In win for India, BIMSTEC calls for crackdown on terror
Though no country was named as a supporter of cross-border terrorism, the declaration buttressed New Delhi’s stance on the threat of terrorism emanating from Pakistan.
The Bimstec summit concluded here on Friday with a call to crack down on the cross-border movement of terrorists as part of measures to fight extremism, and an emphasis on greater connectivity in a region that accounts for 22% of the world’s population.
The Kathmandu Declaration by the leaders of the Bay of Bengal Initiative for Multi-Sectoral Technical and Economic Cooperation (Bimstec) focused a great deal on counter-terror measures, with the word “terrorism” being mentioned 22 times in the document.
Though no country was named as a supporter of cross-border terrorism, the declaration buttressed New Delhi’s stance on the threat of terrorism emanating from Pakistan, an issue that came in the way of Islamabad hosting the South Asian Association of Regional Cooperation (Saarc) Summit in 2016.
The declaration reiterated the strong commitment of the seven Bimstec members “to combat terrorism and call upon all countries to devise a comprehensive approach in this regard, which should include preventing financing of terrorists and terrorist actions from territories under their control, blocking recruitment and cross-border movement of terrorists, countering radicalisation, countering misuse of the internet for purposes of terrorism and dismantling terrorist safe havens”.
The Bimstec leaders reiterated “their position that terrorism continues to pose a serious threat to peace and stability in our region” and reaffirmed their “strong commitment to combat terrorism in all its forms and manifestations”.
They also stressed the importance of multi-dimensional connectivity, which promotes synergy “among connectivity frameworks in our region, as a key enabler to economic integration for shared prosperity”. They called for implementing a connectivity master plan for the region that has a combined GDP of $2.8 trillion but negligible intra-grouping trade.
The leaders directed officials to speed up efforts to conclude the Bimstec Coastal Shipping Agreement and Bimstec Motor Vehicle Agreement as quickly as possible.
For India, the mention of cross-border terrorism is a euphemism for Pakistan allowing its territory for terror activities directed against India.
“We are for a comprehensive approach for fighting terrorism and condemn terrorism in all its manifestations. We have called for blocking cross-border terrorism and dismantling of terrorist infrastructure, wherever they exist,” Nepal’s foreign minister, Pradeep Kumar Gyawali, said after the summit.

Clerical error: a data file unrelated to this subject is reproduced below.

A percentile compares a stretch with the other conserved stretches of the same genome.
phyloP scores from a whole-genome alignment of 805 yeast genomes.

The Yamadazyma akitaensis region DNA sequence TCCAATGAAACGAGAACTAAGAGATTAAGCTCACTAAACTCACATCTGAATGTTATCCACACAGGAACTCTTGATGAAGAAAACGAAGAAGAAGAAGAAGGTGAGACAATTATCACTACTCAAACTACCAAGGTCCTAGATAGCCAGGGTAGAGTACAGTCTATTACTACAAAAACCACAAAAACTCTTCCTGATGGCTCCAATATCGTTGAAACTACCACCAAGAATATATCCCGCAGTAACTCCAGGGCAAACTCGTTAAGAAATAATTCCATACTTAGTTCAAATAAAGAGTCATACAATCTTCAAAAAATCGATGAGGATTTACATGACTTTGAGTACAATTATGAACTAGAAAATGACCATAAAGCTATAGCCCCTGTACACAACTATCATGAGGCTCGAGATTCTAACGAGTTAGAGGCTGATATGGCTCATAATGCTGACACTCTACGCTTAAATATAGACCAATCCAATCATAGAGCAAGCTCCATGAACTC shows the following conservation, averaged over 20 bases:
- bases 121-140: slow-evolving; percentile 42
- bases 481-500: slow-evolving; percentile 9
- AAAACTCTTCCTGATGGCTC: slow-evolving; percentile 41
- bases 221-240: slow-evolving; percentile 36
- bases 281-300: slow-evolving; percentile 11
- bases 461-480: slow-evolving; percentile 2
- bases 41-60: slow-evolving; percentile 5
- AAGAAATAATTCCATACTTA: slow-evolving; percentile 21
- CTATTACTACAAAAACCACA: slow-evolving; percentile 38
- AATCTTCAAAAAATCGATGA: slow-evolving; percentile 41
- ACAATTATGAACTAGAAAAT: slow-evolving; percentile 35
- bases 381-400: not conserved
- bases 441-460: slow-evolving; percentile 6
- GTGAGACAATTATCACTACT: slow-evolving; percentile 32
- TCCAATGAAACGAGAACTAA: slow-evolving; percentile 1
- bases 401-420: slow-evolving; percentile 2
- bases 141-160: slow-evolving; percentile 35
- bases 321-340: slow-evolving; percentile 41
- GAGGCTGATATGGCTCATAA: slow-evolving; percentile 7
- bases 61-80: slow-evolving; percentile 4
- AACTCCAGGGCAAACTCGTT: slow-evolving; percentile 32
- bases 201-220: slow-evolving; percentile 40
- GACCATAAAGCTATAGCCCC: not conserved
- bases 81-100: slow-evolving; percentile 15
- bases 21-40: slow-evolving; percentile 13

Bimstec members such as Bhutan, Bangladesh and India had pulled out of the Saarc summit in 2016 over the issue of terrorism. India had then blamed “cross-border terror attacks” for creating an environment that was “not conducive” to the meeting of Saarc leaders.
“A stunted SAARC is giving impetus to Bimstec,” said strategic affairs expert Brahma Chellany.
“Legal assistance and frameworks are crucial instruments in combating terrorism and trans-national crimes. In this context, the Bimstec convention on mutual legal assistance may be finalised soon,” said Sachin Chaturvedi, who heads the New-Delhi based think tank, Research and Information System for Developing Countries.
Considering that Bimstec has hosted only four summits since it was founded in 1997, the leaders decided to streamline and strengthen the working of the grouping. The grouping is also looking at setting up a Bimstec Development Fund with voluntary contributions from member states. The fund will be used for research, planning and financing of projects, programmes and other activities of Bimstec centres and entities as agreed on by member states, the declaration said.
Sri Lanka is the next chair of the grouping. On the sidelines of the summit, Prime Minister Narendra Modi held meetings on Friday with his Nepalese counterpart, KP Sharma Oli, Myanmar President, Win Myint, Thailand Prime Minister, Prayuth Chan-Ocha, and the chief adviser of Bhutan’s interim government, Dasho Tshering Wangchuk.